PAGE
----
General Sessions judges unanimously passed an order Friday clarifying how they can alter bail conditions.
The court called the special meeting after recent actions taken by Judge Casey Moreland earlier this month. In a widely-criticized move, the judge waived a mandatory holding period for a man arrested for domestic assault.
The law requires defendants to sit in jail for 12 hours to give victims protection after an attack. But court documents show Moreland released prominent developer David Chase before the end of that period. Police said this led Chase to return home and beat his girlfriend again, resulting in a felony charge.
The chief of the Metro Police Department, Steve Anderson, suggested in a scathing memo Moreland helped Chase because of the judge's relationship with Chase's attorney, Bryan Lewis. Moreland's attorney, Robert Delaney, denies Moreland showed special treatment to the contractor.
Nine of the 11 General Sessions judges discussed how they can better protect the victims of domestic violence. They unanimously passed an order and a resolution that outline existing laws.
Senior Jurist William Higgins said he hopes the meeting restores confidence.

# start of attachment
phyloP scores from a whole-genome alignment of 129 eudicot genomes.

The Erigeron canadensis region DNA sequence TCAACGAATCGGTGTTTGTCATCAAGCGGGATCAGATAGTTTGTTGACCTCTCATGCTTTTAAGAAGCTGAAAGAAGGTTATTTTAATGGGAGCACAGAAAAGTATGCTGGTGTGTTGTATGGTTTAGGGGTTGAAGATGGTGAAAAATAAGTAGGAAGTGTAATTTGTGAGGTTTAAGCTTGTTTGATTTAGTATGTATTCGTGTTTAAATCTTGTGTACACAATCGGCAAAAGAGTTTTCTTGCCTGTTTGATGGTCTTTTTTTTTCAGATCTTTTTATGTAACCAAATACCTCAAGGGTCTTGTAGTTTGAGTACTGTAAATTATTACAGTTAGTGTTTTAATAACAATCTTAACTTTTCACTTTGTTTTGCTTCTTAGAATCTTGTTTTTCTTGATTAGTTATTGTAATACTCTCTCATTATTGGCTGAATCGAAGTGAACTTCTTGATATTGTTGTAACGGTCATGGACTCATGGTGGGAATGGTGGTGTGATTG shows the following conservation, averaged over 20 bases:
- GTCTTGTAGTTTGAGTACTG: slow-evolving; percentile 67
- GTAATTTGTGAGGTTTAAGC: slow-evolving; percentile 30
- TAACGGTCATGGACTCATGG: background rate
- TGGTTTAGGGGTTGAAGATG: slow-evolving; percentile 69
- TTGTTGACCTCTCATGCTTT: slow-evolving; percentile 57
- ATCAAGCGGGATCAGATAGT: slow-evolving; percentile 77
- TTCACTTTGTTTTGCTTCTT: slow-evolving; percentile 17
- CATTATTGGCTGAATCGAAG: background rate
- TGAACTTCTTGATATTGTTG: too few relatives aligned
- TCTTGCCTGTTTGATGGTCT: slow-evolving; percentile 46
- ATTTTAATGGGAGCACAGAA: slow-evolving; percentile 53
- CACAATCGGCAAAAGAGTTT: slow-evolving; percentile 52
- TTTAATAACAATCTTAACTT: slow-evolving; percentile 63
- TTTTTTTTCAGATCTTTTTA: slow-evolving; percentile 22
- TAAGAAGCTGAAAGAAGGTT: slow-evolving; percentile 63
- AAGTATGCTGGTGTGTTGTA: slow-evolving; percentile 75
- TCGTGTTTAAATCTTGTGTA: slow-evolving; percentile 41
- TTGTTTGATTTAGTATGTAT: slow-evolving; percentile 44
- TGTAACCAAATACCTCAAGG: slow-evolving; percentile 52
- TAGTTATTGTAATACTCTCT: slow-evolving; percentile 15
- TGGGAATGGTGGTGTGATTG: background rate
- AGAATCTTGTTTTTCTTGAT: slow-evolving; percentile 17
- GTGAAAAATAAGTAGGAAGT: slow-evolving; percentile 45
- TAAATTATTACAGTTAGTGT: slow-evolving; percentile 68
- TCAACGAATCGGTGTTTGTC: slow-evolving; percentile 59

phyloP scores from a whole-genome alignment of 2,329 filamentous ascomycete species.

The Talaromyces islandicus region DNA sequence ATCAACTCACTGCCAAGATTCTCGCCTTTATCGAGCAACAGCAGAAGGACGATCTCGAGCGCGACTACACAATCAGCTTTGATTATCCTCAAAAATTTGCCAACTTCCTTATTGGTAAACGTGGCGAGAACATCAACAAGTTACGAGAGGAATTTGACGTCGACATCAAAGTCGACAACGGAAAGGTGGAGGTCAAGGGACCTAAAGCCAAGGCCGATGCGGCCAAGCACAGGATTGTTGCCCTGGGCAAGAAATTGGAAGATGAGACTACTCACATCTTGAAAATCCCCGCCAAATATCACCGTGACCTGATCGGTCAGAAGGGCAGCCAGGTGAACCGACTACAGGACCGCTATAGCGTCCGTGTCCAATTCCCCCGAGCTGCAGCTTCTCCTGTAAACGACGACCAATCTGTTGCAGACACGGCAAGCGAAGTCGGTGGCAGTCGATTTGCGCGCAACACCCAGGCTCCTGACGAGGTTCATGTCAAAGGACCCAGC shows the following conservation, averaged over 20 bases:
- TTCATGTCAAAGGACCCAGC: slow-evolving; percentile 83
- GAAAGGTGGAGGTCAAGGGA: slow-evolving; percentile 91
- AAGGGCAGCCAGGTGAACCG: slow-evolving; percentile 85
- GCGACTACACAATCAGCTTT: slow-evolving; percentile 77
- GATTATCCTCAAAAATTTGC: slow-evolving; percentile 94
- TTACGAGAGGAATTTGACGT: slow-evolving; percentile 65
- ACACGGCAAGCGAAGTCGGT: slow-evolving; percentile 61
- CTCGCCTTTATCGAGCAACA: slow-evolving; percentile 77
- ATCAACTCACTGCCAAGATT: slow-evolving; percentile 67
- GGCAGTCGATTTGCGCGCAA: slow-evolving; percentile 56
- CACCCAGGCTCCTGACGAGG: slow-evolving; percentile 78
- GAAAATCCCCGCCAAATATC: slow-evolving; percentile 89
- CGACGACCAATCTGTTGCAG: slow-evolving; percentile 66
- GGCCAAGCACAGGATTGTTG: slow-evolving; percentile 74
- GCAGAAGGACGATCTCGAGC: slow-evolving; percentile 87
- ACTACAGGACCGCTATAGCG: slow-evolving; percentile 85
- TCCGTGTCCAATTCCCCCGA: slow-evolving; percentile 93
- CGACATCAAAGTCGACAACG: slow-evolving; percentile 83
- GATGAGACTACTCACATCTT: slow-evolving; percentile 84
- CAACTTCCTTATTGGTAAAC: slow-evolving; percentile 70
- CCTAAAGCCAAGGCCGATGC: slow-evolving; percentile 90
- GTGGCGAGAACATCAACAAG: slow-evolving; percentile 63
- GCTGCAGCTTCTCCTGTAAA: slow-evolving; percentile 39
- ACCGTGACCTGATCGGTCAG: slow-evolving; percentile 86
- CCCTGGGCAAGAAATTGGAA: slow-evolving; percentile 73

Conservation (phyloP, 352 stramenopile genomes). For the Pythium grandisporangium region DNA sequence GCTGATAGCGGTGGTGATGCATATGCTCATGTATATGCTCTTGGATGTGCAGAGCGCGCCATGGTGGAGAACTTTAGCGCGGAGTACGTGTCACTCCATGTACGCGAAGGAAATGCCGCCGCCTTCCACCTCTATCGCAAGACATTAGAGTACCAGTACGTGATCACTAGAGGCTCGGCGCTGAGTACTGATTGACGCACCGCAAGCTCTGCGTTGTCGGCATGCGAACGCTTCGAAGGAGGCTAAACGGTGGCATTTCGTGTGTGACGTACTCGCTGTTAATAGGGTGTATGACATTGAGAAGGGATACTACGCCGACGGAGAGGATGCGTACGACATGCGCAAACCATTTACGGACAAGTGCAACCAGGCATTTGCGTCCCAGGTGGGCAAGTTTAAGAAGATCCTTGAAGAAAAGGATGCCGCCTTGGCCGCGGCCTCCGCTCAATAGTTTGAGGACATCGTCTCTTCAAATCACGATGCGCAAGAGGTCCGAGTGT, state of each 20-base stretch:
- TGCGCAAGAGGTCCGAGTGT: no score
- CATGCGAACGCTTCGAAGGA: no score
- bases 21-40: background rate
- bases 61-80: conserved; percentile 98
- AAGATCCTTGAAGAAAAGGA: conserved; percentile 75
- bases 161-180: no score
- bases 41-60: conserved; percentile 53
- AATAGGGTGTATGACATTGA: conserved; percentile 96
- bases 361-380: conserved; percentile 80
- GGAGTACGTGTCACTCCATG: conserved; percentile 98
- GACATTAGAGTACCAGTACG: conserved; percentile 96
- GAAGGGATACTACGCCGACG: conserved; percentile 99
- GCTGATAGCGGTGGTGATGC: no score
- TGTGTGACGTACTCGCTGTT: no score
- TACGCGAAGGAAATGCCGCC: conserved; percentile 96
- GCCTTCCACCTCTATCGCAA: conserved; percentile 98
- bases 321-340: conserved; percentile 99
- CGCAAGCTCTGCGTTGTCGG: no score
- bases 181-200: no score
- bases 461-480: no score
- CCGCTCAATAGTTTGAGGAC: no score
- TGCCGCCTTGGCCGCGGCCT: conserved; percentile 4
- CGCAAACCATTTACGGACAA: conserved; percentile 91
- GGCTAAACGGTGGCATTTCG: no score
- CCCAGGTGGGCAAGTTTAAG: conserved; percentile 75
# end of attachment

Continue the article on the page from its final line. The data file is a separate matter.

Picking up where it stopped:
"We can't function without the trust of the people," Higgins said.
High blood pressure kept Moreland from attending the meeting, according to Judge Gale Robinson. Judge Dianne Turner also was absent. These two voted through proxies, and Robinson said Moreland will sign the necessary paperwork this weekend.
The order states only the three judges assigned to domestic violence cases can approve early releases and bail conditions: Robinson, Angelita Blackshear Dalton, and Gloria Dumas. All the parties involved in the case must also weigh in on the decision.
Starting Sept. 1, the three judges will preside over all domestic violence cases on a rotating basis. An entire courtroom will be devoted to these issues, as well. The restructuring arose from a domestic violence safety assessment released by the mayor's office earlier this year. Robinson, who's presided over these cases for nearly two decades, says this will better address victims' needs.
"Domestic violence murder is the only murder that can be prevented," he said.
Higgins also proposed a resolution to "maintain the trust and confidence of the people of Nashville." The judges voted unanimously to uphold Tennessee law and their judicial canons. This includes the rules on ex-parte communications, something all the judges in Friday's meeting said they avoid.
"The rule 2.9 ex-parte communications, if that rule had been followed, we wouldn't be here today," Judge Michael Mondelli said.
At least 13 Metro council members have asked for Moreland's resignation in light of this controversy. Citing judicial codes, the judges refused to comment on whether Moreland should stay in his elected position.
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